Vinyl-wise, this is a first (and only) U.S. edition on the blue/green (turquoise?) Fontana label. Also released in the UK and the Netherlands, the UK copy likely provides the optimum listening experience. Sonically, the presentation is clear though a little deficient in bass. Alas, my copy suffers a piercing through all sleeves and the Fontana logo on the label, but is otherwise VG+. A Beatles For Sale-style gatefold completes a sleeve that provides little clue as to the music within. It’s unsurprising it crept under the radar in its day.

It’s hard to place this one. The social-historical context of this work is obvious only in the closing romp ‘1968’, as the preceding songs ooze elements of polished glam in their pomposity, and suggest modernity beyond their birth year in production style. This album has something of an identity crisis, whilst paradoxically clinging to a distinctive idiolect which makes for an enthralling listening experience.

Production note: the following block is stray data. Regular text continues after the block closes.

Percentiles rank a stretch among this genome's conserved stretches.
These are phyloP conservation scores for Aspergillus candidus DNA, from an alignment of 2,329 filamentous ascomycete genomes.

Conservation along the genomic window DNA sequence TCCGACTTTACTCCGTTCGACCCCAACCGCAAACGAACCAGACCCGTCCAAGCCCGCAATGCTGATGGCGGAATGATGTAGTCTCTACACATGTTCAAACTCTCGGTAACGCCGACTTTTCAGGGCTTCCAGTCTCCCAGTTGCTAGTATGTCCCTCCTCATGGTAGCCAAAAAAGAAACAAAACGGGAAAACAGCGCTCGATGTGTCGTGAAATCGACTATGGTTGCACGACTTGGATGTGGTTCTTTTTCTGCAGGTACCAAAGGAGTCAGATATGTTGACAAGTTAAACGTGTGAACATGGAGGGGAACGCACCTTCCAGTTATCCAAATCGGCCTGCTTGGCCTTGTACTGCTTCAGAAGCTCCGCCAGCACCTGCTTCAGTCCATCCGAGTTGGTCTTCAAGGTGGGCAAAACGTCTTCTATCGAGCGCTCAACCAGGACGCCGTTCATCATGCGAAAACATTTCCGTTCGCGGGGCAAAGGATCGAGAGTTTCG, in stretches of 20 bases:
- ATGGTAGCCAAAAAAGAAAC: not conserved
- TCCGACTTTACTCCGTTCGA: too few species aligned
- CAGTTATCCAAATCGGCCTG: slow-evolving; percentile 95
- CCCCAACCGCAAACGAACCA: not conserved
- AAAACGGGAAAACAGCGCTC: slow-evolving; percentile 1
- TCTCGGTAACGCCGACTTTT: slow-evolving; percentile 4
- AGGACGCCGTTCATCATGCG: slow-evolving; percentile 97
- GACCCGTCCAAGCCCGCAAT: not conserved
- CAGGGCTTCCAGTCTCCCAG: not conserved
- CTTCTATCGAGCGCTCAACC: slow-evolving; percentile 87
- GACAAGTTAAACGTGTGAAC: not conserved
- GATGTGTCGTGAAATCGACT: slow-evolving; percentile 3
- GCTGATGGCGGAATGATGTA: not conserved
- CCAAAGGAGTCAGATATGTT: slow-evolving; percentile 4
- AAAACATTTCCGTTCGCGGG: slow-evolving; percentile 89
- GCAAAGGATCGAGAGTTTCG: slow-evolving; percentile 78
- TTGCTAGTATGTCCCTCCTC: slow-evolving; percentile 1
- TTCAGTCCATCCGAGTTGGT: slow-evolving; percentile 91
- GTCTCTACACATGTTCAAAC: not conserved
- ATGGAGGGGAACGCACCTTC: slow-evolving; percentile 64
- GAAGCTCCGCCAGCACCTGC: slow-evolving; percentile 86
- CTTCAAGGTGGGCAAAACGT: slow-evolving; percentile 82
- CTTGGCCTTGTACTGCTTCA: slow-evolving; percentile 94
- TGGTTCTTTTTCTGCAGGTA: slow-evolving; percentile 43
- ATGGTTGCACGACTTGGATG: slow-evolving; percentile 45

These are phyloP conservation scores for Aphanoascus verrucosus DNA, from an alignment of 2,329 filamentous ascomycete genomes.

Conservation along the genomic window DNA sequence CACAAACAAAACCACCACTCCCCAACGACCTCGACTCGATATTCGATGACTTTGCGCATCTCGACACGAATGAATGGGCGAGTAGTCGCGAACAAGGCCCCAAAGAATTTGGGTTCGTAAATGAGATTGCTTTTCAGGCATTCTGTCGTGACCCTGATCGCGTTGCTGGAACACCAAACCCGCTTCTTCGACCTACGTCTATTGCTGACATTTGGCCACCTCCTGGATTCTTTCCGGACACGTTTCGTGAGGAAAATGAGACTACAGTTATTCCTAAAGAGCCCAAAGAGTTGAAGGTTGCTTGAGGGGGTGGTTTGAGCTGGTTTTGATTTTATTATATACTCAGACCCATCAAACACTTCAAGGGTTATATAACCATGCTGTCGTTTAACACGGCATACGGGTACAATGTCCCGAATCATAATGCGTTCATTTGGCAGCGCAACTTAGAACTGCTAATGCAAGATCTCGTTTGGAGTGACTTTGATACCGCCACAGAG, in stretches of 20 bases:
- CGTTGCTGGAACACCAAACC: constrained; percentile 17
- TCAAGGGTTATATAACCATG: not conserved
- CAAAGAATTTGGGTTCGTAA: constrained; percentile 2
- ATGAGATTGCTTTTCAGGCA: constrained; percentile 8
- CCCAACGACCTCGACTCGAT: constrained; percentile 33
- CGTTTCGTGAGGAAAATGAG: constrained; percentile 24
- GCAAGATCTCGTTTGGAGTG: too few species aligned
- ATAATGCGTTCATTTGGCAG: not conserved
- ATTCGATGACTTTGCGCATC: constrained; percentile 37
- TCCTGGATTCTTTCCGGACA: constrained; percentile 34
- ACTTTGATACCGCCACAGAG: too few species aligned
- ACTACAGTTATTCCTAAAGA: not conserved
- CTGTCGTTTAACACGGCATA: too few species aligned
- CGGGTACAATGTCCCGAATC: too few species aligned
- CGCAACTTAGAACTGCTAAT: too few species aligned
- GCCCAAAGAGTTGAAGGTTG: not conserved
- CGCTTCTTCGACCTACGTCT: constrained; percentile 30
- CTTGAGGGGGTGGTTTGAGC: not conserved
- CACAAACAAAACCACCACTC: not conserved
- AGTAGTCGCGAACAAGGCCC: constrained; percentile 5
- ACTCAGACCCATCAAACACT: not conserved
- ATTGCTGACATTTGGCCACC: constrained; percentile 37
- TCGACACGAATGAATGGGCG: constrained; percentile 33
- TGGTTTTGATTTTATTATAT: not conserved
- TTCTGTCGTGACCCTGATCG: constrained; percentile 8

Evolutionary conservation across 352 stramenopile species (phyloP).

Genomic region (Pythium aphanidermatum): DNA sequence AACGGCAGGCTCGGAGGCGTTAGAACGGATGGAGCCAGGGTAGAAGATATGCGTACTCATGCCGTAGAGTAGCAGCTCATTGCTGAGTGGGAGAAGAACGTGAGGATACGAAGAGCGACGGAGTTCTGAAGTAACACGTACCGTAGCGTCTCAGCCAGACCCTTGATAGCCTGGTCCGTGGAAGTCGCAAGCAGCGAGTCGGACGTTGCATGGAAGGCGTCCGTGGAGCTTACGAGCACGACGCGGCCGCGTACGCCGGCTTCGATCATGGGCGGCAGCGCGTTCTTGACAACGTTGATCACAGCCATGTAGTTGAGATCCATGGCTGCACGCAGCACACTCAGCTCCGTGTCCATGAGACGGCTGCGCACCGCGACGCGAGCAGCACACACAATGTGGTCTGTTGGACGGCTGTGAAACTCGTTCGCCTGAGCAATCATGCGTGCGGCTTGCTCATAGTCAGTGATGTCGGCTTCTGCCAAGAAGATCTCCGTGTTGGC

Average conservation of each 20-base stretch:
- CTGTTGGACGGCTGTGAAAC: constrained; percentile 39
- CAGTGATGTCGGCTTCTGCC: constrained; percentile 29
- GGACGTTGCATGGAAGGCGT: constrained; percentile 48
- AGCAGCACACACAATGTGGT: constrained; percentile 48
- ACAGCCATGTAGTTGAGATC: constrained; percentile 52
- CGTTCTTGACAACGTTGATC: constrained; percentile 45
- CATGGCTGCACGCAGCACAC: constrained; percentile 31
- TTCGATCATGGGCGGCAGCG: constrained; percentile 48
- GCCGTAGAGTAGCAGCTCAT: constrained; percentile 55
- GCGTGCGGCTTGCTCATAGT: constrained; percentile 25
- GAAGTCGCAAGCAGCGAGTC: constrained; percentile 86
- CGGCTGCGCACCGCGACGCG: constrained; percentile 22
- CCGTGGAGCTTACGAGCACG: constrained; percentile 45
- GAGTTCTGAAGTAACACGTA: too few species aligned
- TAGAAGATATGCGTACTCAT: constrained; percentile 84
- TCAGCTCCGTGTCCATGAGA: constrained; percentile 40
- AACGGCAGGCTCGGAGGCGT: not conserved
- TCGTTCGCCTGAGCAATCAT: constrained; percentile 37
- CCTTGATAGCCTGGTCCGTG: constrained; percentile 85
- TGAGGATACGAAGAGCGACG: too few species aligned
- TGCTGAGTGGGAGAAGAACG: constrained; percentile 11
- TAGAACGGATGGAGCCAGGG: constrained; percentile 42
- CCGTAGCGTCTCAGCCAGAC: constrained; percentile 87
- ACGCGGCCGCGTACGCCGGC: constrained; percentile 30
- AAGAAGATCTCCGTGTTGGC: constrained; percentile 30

They say of any psychedelic excursion, ‘set and setting is everything’ , and while the music here is less trippy and sedated and more cerebrally invigorating, the advice still applies. Ensure your state-of-mind is fit for listening to this album. If your mood can only been satiated by avant-garde jazz, you’ll ‘Frisbee’ this disc across the room. But if you’re adequately primed for lashings of exuberant, idiosyncratic pop (with a capital ‘P’), feet will tap, heads will bob and needles will be perpetually grooved.

If you listen to just one track to typify the music on this record, a crime though it would be, make it the opener, ‘I Love Her and She Loves My’, which gushes with ‘kitchen sink’ optimism. Immediately we’re treated to baroque strings, over-the-top backing vocals and contrasts of rhythm, texture and intensity before segueing into the curious ‘Still Care About You’. Here the verse melody is dark and intriguing but reveals a syrupy chorus and an inspired double-time middle section, signalling a change in tone as the track drives to its conclusion.